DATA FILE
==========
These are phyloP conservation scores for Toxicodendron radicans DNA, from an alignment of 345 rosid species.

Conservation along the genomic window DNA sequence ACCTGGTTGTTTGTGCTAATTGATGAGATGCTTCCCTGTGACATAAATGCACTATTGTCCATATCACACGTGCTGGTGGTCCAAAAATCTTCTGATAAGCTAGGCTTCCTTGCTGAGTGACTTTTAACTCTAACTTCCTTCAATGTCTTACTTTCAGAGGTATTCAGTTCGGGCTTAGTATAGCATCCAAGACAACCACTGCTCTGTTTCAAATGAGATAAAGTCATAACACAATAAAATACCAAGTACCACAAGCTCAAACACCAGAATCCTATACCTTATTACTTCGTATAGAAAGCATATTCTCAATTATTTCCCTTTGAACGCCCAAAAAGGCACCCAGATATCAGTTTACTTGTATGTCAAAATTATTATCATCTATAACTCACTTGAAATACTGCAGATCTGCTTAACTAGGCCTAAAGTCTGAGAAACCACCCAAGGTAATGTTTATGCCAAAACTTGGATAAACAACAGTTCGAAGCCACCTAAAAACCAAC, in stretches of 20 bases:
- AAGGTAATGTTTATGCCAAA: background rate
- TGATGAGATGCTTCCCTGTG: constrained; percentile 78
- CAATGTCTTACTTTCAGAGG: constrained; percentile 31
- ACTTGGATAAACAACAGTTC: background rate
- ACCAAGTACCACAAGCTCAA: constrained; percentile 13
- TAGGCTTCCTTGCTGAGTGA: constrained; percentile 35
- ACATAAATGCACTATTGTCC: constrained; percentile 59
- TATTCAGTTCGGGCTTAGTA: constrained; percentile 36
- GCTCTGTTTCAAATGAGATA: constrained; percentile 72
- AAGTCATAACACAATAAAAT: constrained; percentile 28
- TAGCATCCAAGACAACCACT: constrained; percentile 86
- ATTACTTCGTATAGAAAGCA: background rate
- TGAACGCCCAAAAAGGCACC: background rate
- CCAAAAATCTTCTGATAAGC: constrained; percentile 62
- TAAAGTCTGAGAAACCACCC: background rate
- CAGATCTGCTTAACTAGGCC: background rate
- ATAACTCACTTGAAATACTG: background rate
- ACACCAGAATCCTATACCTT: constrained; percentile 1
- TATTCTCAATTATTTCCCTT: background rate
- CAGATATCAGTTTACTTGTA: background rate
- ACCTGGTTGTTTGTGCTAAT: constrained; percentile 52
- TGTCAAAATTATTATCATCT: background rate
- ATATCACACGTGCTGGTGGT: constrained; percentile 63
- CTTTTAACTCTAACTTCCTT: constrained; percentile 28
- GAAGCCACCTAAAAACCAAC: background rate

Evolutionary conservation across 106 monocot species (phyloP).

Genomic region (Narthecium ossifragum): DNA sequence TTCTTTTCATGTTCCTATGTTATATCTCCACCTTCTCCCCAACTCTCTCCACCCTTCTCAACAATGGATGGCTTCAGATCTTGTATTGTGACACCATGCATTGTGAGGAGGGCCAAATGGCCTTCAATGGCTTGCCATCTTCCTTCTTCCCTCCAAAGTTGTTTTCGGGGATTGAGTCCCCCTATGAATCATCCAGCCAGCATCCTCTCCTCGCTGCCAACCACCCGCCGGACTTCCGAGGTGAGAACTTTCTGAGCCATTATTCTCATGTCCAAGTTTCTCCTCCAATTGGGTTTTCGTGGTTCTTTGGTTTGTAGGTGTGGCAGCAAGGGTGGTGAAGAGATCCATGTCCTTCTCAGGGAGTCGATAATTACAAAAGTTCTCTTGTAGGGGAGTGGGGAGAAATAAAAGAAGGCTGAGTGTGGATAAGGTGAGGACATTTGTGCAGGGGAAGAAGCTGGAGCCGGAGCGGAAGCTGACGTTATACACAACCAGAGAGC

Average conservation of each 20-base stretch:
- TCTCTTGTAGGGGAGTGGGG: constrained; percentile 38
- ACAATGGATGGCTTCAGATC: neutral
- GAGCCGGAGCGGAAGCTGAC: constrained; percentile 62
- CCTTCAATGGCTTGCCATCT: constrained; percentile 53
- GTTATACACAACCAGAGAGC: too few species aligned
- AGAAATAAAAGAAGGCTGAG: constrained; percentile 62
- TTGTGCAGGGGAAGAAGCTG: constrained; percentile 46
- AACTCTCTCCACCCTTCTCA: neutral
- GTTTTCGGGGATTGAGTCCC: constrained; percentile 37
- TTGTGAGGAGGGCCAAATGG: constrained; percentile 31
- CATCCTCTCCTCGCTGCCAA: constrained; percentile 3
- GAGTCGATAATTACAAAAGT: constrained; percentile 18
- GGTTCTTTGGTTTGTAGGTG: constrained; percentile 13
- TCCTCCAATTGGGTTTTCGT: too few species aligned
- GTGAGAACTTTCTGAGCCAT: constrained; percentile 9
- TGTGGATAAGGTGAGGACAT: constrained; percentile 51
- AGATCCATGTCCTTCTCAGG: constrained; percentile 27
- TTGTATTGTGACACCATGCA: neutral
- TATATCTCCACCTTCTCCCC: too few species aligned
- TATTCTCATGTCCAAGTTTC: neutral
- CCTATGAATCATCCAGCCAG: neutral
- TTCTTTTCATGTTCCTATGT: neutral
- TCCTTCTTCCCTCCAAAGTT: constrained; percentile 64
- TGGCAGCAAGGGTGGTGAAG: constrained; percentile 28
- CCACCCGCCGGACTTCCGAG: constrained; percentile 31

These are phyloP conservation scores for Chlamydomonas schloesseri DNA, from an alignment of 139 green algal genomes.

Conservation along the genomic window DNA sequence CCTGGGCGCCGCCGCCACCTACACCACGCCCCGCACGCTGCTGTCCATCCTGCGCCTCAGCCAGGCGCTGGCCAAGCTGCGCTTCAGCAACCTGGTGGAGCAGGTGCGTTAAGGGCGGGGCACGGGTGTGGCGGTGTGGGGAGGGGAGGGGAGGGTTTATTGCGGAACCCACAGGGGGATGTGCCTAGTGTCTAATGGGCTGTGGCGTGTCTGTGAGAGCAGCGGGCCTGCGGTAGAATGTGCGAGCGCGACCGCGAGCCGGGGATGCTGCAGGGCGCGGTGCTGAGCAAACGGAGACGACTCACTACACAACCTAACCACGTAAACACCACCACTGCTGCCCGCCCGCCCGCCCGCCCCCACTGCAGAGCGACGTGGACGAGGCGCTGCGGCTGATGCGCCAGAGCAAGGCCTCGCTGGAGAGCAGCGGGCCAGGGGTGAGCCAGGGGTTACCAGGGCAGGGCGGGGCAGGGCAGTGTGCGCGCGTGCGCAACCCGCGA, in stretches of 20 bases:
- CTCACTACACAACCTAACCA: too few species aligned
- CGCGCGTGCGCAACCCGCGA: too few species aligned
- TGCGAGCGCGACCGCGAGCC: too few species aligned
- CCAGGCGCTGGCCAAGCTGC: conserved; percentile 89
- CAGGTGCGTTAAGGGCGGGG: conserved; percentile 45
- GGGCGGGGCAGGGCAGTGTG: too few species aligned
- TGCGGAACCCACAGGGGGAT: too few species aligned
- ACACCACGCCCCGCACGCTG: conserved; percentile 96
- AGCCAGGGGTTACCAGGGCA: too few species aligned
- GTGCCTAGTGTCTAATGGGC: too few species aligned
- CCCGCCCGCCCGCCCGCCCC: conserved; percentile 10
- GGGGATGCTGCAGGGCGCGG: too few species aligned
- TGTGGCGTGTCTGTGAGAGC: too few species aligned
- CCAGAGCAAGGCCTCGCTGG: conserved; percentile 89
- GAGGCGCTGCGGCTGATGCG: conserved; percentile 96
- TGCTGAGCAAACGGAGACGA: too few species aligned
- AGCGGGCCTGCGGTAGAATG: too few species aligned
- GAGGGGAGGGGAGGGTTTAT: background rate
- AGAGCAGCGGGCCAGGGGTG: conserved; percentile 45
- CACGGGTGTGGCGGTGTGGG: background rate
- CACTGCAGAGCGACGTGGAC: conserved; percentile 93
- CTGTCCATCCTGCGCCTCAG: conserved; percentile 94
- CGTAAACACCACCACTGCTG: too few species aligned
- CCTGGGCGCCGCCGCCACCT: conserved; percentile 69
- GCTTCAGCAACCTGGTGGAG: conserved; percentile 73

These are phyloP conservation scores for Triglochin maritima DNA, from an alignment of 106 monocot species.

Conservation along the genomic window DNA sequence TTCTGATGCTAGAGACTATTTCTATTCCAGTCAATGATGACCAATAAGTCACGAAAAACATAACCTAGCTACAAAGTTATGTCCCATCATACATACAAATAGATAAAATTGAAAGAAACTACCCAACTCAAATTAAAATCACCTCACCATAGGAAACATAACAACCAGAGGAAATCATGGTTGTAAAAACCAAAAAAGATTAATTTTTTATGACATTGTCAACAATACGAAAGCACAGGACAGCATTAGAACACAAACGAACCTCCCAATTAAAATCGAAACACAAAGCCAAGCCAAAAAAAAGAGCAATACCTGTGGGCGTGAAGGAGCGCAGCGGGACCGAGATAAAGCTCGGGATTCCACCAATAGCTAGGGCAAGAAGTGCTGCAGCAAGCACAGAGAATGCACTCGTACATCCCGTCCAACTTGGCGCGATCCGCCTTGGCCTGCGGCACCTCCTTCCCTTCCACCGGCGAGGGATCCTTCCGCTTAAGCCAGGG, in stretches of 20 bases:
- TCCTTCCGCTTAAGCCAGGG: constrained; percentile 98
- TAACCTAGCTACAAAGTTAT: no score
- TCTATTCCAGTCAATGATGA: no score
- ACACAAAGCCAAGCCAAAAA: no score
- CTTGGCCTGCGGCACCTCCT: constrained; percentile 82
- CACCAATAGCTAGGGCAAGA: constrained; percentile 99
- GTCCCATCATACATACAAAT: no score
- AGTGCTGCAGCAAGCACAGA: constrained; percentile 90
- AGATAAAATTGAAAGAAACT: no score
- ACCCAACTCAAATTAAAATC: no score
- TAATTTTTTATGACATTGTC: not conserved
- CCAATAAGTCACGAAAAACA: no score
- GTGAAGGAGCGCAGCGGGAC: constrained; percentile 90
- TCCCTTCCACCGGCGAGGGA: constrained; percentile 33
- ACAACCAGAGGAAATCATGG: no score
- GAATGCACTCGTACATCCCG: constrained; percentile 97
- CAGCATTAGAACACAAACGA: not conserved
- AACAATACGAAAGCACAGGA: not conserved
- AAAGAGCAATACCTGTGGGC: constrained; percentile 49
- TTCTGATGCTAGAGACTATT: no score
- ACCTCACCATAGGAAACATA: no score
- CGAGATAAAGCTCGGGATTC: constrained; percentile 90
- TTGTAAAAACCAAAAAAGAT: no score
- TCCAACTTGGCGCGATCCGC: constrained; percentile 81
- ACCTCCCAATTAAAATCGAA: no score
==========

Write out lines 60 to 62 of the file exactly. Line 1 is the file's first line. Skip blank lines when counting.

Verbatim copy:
- TGCGAGCGCGACCGCGAGCC: too few species aligned
- CCAGGCGCTGGCCAAGCTGC: conserved; percentile 89
- CAGGTGCGTTAAGGGCGGGG: conserved; percentile 45